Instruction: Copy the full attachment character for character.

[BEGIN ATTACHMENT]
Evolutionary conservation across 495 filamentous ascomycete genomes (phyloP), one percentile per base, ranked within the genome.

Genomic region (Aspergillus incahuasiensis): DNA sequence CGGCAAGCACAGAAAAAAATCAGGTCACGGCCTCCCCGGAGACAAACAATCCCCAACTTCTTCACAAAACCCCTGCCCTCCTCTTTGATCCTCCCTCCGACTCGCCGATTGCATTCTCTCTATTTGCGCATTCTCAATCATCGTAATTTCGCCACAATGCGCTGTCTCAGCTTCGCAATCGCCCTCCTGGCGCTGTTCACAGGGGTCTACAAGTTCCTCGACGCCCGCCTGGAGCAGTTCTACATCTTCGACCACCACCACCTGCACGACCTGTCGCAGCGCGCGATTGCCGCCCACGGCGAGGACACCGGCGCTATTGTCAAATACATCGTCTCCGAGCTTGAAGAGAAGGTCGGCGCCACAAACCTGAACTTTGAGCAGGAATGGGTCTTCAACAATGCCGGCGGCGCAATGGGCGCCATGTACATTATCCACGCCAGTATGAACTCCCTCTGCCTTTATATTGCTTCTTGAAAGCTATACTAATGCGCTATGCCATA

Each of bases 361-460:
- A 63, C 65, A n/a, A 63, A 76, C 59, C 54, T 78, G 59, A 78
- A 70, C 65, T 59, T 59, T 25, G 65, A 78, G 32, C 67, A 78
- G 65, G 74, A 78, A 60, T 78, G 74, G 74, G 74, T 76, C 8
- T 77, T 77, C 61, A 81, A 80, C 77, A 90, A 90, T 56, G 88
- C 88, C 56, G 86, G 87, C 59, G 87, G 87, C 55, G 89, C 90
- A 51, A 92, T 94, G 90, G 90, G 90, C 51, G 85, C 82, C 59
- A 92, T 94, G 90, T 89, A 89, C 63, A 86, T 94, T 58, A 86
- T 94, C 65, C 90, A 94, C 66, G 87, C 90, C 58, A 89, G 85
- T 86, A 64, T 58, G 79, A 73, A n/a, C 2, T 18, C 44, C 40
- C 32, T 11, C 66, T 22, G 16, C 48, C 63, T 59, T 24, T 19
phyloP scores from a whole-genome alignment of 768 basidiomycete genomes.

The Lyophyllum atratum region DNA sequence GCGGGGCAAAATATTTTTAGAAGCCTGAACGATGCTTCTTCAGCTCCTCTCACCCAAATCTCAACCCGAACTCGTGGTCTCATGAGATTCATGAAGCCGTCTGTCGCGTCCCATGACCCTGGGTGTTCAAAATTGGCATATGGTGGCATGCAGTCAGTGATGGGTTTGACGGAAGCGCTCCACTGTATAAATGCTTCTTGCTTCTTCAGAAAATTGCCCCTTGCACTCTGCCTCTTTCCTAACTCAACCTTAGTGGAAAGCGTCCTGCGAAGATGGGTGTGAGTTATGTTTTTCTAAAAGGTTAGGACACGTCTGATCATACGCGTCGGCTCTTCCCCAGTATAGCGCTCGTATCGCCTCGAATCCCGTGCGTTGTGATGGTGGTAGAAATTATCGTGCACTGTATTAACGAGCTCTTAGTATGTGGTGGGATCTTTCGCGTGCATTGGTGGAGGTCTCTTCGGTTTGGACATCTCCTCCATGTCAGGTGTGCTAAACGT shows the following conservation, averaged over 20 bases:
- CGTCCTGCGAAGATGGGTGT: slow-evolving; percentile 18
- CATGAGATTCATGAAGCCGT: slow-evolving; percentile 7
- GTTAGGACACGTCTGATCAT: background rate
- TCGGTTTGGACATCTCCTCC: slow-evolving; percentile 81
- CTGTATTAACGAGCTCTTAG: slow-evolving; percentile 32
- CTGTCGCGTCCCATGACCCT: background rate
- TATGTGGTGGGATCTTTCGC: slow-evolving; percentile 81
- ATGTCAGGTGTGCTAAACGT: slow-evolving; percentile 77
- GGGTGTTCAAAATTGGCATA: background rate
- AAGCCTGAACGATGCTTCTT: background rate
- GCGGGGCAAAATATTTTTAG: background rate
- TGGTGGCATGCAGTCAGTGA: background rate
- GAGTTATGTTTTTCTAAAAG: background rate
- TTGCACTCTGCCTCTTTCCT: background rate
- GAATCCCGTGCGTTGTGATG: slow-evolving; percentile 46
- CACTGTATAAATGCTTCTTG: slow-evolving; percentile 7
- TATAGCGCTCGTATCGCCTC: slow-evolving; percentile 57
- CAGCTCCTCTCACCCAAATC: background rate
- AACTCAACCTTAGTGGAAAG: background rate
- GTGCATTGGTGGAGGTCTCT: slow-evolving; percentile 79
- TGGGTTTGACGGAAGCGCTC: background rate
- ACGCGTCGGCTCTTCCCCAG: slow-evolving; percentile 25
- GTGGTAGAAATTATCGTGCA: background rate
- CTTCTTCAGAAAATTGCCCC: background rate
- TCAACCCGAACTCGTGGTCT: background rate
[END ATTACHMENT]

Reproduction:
Evolutionary conservation across 495 filamentous ascomycete genomes (phyloP), one percentile per base, ranked within the genome.

Genomic region (Aspergillus incahuasiensis): DNA sequence CGGCAAGCACAGAAAAAAATCAGGTCACGGCCTCCCCGGAGACAAACAATCCCCAACTTCTTCACAAAACCCCTGCCCTCCTCTTTGATCCTCCCTCCGACTCGCCGATTGCATTCTCTCTATTTGCGCATTCTCAATCATCGTAATTTCGCCACAATGCGCTGTCTCAGCTTCGCAATCGCCCTCCTGGCGCTGTTCACAGGGGTCTACAAGTTCCTCGACGCCCGCCTGGAGCAGTTCTACATCTTCGACCACCACCACCTGCACGACCTGTCGCAGCGCGCGATTGCCGCCCACGGCGAGGACACCGGCGCTATTGTCAAATACATCGTCTCCGAGCTTGAAGAGAAGGTCGGCGCCACAAACCTGAACTTTGAGCAGGAATGGGTCTTCAACAATGCCGGCGGCGCAATGGGCGCCATGTACATTATCCACGCCAGTATGAACTCCCTCTGCCTTTATATTGCTTCTTGAAAGCTATACTAATGCGCTATGCCATA

Each of bases 361-460:
- A 63, C 65, A n/a, A 63, A 76, C 59, C 54, T 78, G 59, A 78
- A 70, C 65, T 59, T 59, T 25, G 65, A 78, G 32, C 67, A 78
- G 65, G 74, A 78, A 60, T 78, G 74, G 74, G 74, T 76, C 8
- T 77, T 77, C 61, A 81, A 80, C 77, A 90, A 90, T 56, G 88
- C 88, C 56, G 86, G 87, C 59, G 87, G 87, C 55, G 89, C 90
- A 51, A 92, T 94, G 90, G 90, G 90, C 51, G 85, C 82, C 59
- A 92, T 94, G 90, T 89, A 89, C 63, A 86, T 94, T 58, A 86
- T 94, C 65, C 90, A 94, C 66, G 87, C 90, C 58, A 89, G 85
- T 86, A 64, T 58, G 79, A 73, A n/a, C 2, T 18, C 44, C 40
- C 32, T 11, C 66, T 22, G 16, C 48, C 63, T 59, T 24, T 19
phyloP scores from a whole-genome alignment of 768 basidiomycete genomes.

The Lyophyllum atratum region DNA sequence GCGGGGCAAAATATTTTTAGAAGCCTGAACGATGCTTCTTCAGCTCCTCTCACCCAAATCTCAACCCGAACTCGTGGTCTCATGAGATTCATGAAGCCGTCTGTCGCGTCCCATGACCCTGGGTGTTCAAAATTGGCATATGGTGGCATGCAGTCAGTGATGGGTTTGACGGAAGCGCTCCACTGTATAAATGCTTCTTGCTTCTTCAGAAAATTGCCCCTTGCACTCTGCCTCTTTCCTAACTCAACCTTAGTGGAAAGCGTCCTGCGAAGATGGGTGTGAGTTATGTTTTTCTAAAAGGTTAGGACACGTCTGATCATACGCGTCGGCTCTTCCCCAGTATAGCGCTCGTATCGCCTCGAATCCCGTGCGTTGTGATGGTGGTAGAAATTATCGTGCACTGTATTAACGAGCTCTTAGTATGTGGTGGGATCTTTCGCGTGCATTGGTGGAGGTCTCTTCGGTTTGGACATCTCCTCCATGTCAGGTGTGCTAAACGT shows the following conservation, averaged over 20 bases:
- CGTCCTGCGAAGATGGGTGT: slow-evolving; percentile 18
- CATGAGATTCATGAAGCCGT: slow-evolving; percentile 7
- GTTAGGACACGTCTGATCAT: background rate
- TCGGTTTGGACATCTCCTCC: slow-evolving; percentile 81
- CTGTATTAACGAGCTCTTAG: slow-evolving; percentile 32
- CTGTCGCGTCCCATGACCCT: background rate
- TATGTGGTGGGATCTTTCGC: slow-evolving; percentile 81
- ATGTCAGGTGTGCTAAACGT: slow-evolving; percentile 77
- GGGTGTTCAAAATTGGCATA: background rate
- AAGCCTGAACGATGCTTCTT: background rate
- GCGGGGCAAAATATTTTTAG: background rate
- TGGTGGCATGCAGTCAGTGA: background rate
- GAGTTATGTTTTTCTAAAAG: background rate
- TTGCACTCTGCCTCTTTCCT: background rate
- GAATCCCGTGCGTTGTGATG: slow-evolving; percentile 46
- CACTGTATAAATGCTTCTTG: slow-evolving; percentile 7
- TATAGCGCTCGTATCGCCTC: slow-evolving; percentile 57
- CAGCTCCTCTCACCCAAATC: background rate
- AACTCAACCTTAGTGGAAAG: background rate
- GTGCATTGGTGGAGGTCTCT: slow-evolving; percentile 79
- TGGGTTTGACGGAAGCGCTC: background rate
- ACGCGTCGGCTCTTCCCCAG: slow-evolving; percentile 25
- GTGGTAGAAATTATCGTGCA: background rate
- CTTCTTCAGAAAATTGCCCC: background rate
- TCAACCCGAACTCGTGGTCT: background rate